I really do not know why it took me so long to read Just One Year and Just One Day. Just One Day appeared to be my sort of YA contemporary novel: romance + travel + heartache. Allyson Healey is on a school trip to England when she meets Willem De Ruiter, a charming Dutch boy, starring in an underground performance of Shakespeare’s Twelfth Night. Allyson knows there’s something between them – although she is not quite sure if it’s genuine – and so she does something out of the ordinary and embarks on a spontaneous journey. Allyson and Willem jump on the Eurostar and head to Paris for the day, even though Allyson will have to be on a plane home in a few days. She does not speak French, she’s never been to the city before, and she is hopeless at reading maps, so she leaves it up to Willem to show her the beauty of the city. Until he disappears and she’s left stranded.
I picked up Just One Day and incorrectly assumed that Willem would leave Allyson – we know he leaves from the start – shortly towards the end of the story, after we’ve spent nearly the entire length of the book with the happy couple, but no. It happens much sooner than that, which makes for a much more interesting and emotionally complex novel.
Just One Day really just shows us the briefest of romances. We can see how both Allyson and Willem get caught up in the moment, in what they mean to each other and what the city means to them. Allyson is a little like me – she plays it safe and often holds back, so I do understand the urge to do something drastic, like get away for a while and live life as if it was a movie – but Just One Day doesn’t let us go in that direction. In reality, it’s not romantic and life isn’t a movie and no, an inspiring movie score will not suddenly start to play.
After Willem leaves, we realise that the story is actually more about Allyson herself and the struggle she’s had with control over her own life and her own happiness, which is brilliantly done and told with honesty and conviction. I love Anna and the French Kiss. I think it’s cute and wonderful and perfect, and at first I thought Just One Day was fairly similar, but it’s not that version of Paris that we see. I love that Just One Day goes in a different direction. Willem is cultured, elusive, spontaneous and an experienced traveller – the opposite of Allyson – but Just One Day is not really about him, which is why Just One Year did not quite live up to my expectations.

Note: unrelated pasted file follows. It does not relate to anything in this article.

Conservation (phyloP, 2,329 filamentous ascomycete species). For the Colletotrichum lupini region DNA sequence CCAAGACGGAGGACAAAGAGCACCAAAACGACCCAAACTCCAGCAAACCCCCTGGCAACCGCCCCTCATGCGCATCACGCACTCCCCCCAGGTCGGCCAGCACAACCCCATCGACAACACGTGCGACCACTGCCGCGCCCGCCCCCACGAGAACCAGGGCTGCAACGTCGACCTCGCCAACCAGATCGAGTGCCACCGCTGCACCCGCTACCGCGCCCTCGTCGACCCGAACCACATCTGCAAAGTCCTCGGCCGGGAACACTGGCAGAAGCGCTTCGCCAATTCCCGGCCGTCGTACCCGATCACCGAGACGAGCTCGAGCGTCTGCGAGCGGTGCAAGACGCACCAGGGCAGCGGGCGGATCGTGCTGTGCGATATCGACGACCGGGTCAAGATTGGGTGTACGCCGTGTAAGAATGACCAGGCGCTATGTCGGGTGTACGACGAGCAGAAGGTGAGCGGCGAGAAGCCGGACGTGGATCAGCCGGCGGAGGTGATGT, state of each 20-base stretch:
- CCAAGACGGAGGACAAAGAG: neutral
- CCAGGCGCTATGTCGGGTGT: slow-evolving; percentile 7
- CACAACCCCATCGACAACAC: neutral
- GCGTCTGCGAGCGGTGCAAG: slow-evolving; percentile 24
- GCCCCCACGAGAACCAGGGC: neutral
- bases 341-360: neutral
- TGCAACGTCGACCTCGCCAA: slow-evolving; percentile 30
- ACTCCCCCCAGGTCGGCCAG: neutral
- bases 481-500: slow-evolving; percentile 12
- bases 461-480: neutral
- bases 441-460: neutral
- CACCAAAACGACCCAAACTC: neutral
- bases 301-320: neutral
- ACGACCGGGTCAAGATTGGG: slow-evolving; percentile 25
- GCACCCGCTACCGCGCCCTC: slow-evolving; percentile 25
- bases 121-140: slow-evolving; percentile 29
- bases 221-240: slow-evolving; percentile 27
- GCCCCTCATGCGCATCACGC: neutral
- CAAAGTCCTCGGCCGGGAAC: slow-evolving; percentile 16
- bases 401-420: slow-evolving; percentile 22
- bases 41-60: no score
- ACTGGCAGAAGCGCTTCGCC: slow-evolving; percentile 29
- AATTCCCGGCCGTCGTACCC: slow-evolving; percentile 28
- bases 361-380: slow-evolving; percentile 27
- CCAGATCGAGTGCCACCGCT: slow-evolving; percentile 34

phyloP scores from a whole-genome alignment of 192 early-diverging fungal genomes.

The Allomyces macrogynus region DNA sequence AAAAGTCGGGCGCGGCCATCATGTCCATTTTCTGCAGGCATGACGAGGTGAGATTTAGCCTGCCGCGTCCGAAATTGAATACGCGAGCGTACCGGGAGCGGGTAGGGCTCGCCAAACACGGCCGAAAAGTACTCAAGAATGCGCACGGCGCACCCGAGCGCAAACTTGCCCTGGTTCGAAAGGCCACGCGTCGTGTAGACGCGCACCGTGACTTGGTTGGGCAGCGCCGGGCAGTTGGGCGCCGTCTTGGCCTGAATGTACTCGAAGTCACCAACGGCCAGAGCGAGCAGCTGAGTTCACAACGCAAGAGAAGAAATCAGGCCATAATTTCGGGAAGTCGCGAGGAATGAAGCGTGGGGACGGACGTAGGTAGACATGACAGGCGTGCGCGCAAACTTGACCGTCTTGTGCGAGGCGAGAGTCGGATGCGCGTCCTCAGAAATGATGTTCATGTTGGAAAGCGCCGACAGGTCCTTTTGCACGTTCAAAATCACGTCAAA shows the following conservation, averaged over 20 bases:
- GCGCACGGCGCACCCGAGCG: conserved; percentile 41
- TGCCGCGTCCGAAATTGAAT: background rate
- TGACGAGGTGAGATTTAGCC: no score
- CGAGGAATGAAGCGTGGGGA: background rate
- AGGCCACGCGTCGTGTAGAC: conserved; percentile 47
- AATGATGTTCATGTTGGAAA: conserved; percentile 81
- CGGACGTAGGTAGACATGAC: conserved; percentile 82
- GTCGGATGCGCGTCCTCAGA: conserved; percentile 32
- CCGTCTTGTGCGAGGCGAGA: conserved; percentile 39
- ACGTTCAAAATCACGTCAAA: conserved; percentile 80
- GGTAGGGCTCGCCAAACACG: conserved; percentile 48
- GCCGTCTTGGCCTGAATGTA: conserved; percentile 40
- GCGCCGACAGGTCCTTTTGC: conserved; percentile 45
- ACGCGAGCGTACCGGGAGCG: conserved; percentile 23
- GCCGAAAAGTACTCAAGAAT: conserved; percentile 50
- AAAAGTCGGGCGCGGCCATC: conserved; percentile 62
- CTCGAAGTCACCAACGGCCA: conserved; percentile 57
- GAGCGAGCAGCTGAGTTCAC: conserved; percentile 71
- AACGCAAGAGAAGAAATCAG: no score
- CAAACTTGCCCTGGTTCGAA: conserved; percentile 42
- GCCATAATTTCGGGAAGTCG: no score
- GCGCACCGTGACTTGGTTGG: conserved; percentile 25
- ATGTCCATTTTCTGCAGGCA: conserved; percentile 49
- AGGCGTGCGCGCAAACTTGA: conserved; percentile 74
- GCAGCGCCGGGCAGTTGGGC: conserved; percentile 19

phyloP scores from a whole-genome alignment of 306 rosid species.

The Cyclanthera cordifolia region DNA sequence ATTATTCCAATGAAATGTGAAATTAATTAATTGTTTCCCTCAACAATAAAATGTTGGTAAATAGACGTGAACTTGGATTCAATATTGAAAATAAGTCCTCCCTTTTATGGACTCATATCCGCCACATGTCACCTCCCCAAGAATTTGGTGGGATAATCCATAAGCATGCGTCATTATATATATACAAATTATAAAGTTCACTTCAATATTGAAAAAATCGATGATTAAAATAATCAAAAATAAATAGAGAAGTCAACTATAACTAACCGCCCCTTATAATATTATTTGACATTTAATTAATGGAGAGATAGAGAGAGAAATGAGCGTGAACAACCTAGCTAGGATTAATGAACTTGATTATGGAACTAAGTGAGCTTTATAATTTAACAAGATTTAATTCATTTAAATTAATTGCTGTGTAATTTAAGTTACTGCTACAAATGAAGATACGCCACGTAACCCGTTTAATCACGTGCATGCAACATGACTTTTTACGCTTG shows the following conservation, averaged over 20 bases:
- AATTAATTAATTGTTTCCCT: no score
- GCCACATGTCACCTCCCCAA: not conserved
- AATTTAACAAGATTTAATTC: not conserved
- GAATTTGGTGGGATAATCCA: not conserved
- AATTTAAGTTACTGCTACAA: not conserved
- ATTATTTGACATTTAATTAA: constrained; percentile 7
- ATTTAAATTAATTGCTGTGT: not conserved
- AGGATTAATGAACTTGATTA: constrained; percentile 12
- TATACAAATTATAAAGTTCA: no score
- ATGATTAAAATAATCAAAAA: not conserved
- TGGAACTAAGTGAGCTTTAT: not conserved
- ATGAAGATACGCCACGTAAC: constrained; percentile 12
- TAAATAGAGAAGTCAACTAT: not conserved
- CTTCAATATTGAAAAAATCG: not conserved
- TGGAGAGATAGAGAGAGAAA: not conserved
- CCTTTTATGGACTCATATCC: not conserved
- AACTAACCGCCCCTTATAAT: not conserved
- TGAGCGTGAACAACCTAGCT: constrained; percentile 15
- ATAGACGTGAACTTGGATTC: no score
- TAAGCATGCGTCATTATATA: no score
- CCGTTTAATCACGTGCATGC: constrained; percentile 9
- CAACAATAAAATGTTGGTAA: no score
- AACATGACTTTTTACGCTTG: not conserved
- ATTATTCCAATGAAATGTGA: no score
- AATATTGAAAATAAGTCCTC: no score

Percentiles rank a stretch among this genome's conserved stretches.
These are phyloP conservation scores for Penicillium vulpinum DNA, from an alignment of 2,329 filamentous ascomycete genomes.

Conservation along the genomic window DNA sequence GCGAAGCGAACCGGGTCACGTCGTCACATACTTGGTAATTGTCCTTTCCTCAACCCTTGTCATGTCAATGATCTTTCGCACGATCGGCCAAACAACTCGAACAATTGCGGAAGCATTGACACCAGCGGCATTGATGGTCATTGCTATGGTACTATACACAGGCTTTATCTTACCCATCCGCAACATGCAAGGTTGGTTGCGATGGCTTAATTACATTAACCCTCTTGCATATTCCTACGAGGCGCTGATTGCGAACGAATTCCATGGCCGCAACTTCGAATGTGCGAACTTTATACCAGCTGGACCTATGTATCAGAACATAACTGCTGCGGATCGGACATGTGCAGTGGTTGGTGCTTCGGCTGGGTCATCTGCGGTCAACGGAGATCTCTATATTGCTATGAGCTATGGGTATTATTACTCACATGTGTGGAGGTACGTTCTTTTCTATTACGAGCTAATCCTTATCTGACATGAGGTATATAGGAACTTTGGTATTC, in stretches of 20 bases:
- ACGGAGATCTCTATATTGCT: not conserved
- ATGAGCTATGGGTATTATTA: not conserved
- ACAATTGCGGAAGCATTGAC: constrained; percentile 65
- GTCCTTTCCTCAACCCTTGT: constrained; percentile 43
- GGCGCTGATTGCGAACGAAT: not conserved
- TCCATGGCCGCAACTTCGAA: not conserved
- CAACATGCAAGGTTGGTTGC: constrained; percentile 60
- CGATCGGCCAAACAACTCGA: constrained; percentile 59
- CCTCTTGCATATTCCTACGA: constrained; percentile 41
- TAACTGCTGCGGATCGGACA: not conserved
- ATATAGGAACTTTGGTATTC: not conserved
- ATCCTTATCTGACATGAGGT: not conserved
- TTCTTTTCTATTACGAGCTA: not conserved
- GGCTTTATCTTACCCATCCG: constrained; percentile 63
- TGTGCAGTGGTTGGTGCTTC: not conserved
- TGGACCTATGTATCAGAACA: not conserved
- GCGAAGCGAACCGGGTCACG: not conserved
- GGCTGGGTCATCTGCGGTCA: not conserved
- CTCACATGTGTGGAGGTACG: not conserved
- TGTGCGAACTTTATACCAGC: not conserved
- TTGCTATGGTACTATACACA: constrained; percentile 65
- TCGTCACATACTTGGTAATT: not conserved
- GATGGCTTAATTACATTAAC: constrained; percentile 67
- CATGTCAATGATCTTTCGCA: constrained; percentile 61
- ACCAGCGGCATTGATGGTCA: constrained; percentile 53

Just One Year is from Willem’s point of view and continues from the moment that he is found after he leaves Allyson and disappears. I really was interested in and curious about his life and his story, but I cared more about Allyson as a character. Willem, although showing bursts of determination and evidence of painful emotions over his short relationship with Allyson and lack of knowledge where she might be now, did not seem to care about her as much or seem as deeply affected by the fact that he might never see her again. In Just One Day, I enjoyed his personality, but in Just One Year, I thought his searches were pitiful and kept waiting for him to take control. Yet he has his own issues to deal with, so perhaps Allyson and Willem have too much on their minds to be a couple. But don’t get me wrong, I loved finding out more about Willem’s family and why he struggles to make connections with people. I may not have given either book five stars, but they both left me with a lot to feel and a lot to think about.
If you’re looking for a young adult romance, I’d say that although it’s certainly part of the story and it’s bittersweet, Just One Year and Just One Day are about the trials and tribulations of self-discovery more than anything else. I loved that they are companion novels, rather than sequels, and would love to see this separate yet dual narrative appear more in young adult literature. It goes to show that one perspective cannot truly give us the whole story.
Just One Day
Published: 8th January 2013 (US) 10th January 2013 (UK)
Publisher: Speak (US) Random House Children’s Publishers (UK)